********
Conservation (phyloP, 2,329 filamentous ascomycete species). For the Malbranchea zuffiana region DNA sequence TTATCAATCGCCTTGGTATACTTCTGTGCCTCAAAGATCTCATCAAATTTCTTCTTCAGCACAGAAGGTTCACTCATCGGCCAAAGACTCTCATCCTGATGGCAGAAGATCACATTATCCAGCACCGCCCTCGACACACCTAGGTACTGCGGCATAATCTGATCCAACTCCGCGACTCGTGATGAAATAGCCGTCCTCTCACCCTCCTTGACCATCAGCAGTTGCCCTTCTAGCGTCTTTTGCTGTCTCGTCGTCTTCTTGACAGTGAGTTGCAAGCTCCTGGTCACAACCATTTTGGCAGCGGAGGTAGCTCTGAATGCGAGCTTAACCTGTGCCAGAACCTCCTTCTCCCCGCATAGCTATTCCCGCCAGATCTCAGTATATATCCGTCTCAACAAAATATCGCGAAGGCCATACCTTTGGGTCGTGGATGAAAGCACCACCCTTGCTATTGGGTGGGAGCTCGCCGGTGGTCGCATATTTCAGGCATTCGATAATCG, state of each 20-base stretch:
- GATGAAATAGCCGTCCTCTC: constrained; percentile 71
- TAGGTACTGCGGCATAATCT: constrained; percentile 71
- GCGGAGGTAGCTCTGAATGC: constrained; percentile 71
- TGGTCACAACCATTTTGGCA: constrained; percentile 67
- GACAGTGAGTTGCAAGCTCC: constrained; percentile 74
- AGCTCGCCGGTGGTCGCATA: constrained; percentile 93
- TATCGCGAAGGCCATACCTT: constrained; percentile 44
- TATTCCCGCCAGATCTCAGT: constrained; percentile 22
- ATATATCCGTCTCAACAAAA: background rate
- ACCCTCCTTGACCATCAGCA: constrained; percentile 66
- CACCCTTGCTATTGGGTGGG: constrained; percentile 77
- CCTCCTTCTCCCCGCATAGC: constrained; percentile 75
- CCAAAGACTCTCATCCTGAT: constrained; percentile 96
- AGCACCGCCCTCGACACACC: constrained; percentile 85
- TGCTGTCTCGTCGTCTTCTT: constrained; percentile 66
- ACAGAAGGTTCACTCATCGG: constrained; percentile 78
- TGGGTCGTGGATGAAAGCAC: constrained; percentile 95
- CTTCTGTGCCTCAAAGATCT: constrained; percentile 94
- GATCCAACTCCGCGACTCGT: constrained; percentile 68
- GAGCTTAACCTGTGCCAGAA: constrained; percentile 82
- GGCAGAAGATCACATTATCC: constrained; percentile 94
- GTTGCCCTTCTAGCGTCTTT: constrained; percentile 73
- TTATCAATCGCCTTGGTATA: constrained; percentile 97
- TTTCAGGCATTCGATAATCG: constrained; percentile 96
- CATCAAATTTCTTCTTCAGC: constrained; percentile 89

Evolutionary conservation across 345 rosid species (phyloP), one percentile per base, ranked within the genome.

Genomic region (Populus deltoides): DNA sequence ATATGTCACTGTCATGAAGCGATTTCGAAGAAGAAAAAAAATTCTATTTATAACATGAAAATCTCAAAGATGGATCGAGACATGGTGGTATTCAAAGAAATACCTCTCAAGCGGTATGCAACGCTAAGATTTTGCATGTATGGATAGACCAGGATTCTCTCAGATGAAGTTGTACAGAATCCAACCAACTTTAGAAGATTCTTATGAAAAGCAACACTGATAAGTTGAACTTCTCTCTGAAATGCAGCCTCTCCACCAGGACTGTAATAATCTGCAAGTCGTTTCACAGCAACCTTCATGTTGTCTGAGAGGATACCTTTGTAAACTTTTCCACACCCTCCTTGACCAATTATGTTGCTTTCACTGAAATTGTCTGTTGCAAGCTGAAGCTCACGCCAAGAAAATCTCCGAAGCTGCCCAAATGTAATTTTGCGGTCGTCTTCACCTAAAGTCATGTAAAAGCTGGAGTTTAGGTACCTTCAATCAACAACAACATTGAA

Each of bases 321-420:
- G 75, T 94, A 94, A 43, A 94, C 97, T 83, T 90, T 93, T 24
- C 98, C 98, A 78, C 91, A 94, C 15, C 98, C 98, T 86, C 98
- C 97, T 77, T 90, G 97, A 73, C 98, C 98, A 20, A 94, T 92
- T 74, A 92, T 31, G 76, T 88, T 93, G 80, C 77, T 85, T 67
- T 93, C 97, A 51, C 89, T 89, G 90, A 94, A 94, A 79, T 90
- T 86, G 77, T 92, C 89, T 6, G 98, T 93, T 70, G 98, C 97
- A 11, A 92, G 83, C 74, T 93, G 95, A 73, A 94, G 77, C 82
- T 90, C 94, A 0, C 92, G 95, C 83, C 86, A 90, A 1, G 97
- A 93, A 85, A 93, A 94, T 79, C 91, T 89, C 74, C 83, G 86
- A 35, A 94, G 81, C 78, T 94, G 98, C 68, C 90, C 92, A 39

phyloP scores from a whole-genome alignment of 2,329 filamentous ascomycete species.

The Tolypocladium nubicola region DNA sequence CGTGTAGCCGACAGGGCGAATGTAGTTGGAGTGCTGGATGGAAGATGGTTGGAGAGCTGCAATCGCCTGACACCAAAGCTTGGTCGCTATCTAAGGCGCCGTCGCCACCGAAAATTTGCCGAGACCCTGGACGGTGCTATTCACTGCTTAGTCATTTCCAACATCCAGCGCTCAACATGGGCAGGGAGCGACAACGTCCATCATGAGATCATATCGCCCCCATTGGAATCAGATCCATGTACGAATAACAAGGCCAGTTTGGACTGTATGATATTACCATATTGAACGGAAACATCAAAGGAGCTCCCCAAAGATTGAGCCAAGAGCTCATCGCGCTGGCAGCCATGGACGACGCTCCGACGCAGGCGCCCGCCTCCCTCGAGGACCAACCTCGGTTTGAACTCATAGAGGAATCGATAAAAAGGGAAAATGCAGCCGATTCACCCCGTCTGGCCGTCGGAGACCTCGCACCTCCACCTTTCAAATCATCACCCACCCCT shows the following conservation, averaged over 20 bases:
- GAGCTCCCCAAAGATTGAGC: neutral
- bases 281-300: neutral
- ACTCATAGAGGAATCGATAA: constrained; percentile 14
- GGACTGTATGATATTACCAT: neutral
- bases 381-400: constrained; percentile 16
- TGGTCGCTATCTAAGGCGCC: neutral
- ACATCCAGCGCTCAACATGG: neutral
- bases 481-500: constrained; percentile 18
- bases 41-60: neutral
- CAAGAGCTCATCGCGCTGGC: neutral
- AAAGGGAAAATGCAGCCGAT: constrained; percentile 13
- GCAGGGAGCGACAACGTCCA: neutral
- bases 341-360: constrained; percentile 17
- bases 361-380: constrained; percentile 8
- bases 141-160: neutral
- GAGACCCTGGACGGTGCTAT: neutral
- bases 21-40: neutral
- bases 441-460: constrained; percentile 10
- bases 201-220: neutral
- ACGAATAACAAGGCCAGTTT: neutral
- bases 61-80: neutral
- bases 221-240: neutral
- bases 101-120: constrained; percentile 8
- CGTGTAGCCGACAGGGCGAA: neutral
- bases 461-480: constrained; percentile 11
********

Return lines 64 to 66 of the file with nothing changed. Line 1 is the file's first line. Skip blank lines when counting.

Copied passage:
- bases 101-120: constrained; percentile 8
- CGTGTAGCCGACAGGGCGAA: neutral
- bases 461-480: constrained; percentile 11